According to Hyde, one example is a recent hire – “a 20-year-old tech who looks like he’s 12. But he is a sponge for knowledge. He retains what he learns and puts it into practice immediately. This young man is as smart as can be.”
Hyde says his team sent the new tech to NCI courses, internal training, and even soft skills training.
“We do this so our techs are better at working with customers and co-workers,” he explains. “Half the battle is being polite, nice, and courteous when doing maintenance work. Do that, and you win the customer. Their equipment isn’t broken, so the maintenance techs aren’t under the same stress as an emergency repair.
“Also, by using the digital tools we have available, including digital documentation, managers are just a phone call or Facetime call away from helping the new techs in real-time when they encounter problems. And young people are all over that.
“This new kid we hired was so good, I kiddingly asked if he could clone himself or get someone like him to work for us. And he did! We wound up bringing in a few other great young techs, and they are fantastic. They’re just picking it up so fast. They’re not afraid of the new tools. They are helping us to build up our service and maintenance base.
“Plus, working in maintenance,” Hyde adds, “gives our newer field people a lot of experience. The result is that they grow very quickly.”
Even Hyde installers who want to move into service can do it. They undergo the same process – maintenance first, training, and NATE certification.
By doing this, the company now has several former installers working in service, which, according to Hyde, really helps in a pinch during peak periods when they need another installation crew.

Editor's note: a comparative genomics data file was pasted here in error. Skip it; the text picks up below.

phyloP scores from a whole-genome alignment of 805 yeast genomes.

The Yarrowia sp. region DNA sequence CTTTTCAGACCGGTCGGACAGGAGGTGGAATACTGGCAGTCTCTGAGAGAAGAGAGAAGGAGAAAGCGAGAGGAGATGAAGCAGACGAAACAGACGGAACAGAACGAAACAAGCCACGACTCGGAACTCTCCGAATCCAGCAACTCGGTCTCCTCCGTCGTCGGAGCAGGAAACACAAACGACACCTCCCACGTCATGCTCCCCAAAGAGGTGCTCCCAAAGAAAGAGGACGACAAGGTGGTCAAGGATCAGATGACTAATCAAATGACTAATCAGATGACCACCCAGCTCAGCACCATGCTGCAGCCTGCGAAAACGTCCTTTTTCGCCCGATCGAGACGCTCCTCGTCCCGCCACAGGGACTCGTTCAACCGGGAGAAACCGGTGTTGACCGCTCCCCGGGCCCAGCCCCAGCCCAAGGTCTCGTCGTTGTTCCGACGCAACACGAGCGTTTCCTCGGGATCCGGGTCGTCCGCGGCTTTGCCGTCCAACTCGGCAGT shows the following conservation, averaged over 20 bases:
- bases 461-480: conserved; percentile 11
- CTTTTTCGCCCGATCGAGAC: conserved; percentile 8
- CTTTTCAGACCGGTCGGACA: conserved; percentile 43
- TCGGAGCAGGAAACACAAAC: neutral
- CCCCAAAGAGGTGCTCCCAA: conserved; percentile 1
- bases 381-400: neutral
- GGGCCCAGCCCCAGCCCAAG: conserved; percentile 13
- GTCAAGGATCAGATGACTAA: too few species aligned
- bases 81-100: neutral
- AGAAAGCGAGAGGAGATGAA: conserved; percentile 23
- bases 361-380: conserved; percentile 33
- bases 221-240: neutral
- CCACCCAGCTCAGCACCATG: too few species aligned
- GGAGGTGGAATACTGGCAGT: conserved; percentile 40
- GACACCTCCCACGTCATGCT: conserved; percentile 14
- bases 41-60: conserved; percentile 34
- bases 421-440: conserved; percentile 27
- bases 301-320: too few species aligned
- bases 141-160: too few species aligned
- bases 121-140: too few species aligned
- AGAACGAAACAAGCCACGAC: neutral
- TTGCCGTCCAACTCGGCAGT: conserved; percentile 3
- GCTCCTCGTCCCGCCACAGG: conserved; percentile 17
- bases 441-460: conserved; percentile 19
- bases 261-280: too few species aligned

He says the former installers are great at volunteering to install when needed. They don’t complain or say, ‘That’s beneath me. I’m a service guy now. I don’t do installations.’
“Talk about creating great team camaraderie! Another benefit of this approach is that we rarely overwork our guys on the installation side. I think that’s part of why we have a lot of long, long-tenured people here,” Hyde continues.
Training Is the Secret Weapon
Michael Hyde is proud to describe himself as a lifelong NCI guy. “I’ve been to every NCI Summit program. I’ve won their Small Contractor of the Year award. For us, training is our secret weapon.
“We conduct training nearly every day,” Hyde says. “Everyone in the company gets some training, even our office team. We focus on customer service training with them. We’ll have technical training. We’ll do manufacturer training and NCI classes.
“The industry has seen the value of NCI’s High-Performance HVAC training over the years. I recently read something that emphasized how HVAC contractors had to be NATE or NCI certified. This attribution shows the value of investing in NCI training.
“Over the years, I understood that training is never a one-time deal. You can’t go to a class one time and be ready to take on the world because now you’re an expert. Training is a continual thing. You need feedback. You need practice. Anyone who says they can’t afford the time or cost to train their team is making a huge mistake,” Hyde says.
“When it comes to my experience, NCI training has changed the way we do business. In the early days, Rob Falke taught me the importance of continuing education and how the costs of that education must be built into the cost of doing business.
“He also taught me that we should never stop doing what we are good at. Rob told me to start in our comfort zone and work outwards. And he said consistently to do the things that make money. Just add to them. Business is never an all-or-nothing
“My takeaway from that and many other conversations with Rob and other NCI team members is to do things in steps. In the end, if you treat your employees and your clients well, you will have success.”
For these and many other reasons, the team at High-Performance HVAC Today magazine re-shines our spotlight on Hydes Air Conditioning and Heating in Indio, CA. Congratulations to Michael Hyde and the entire team.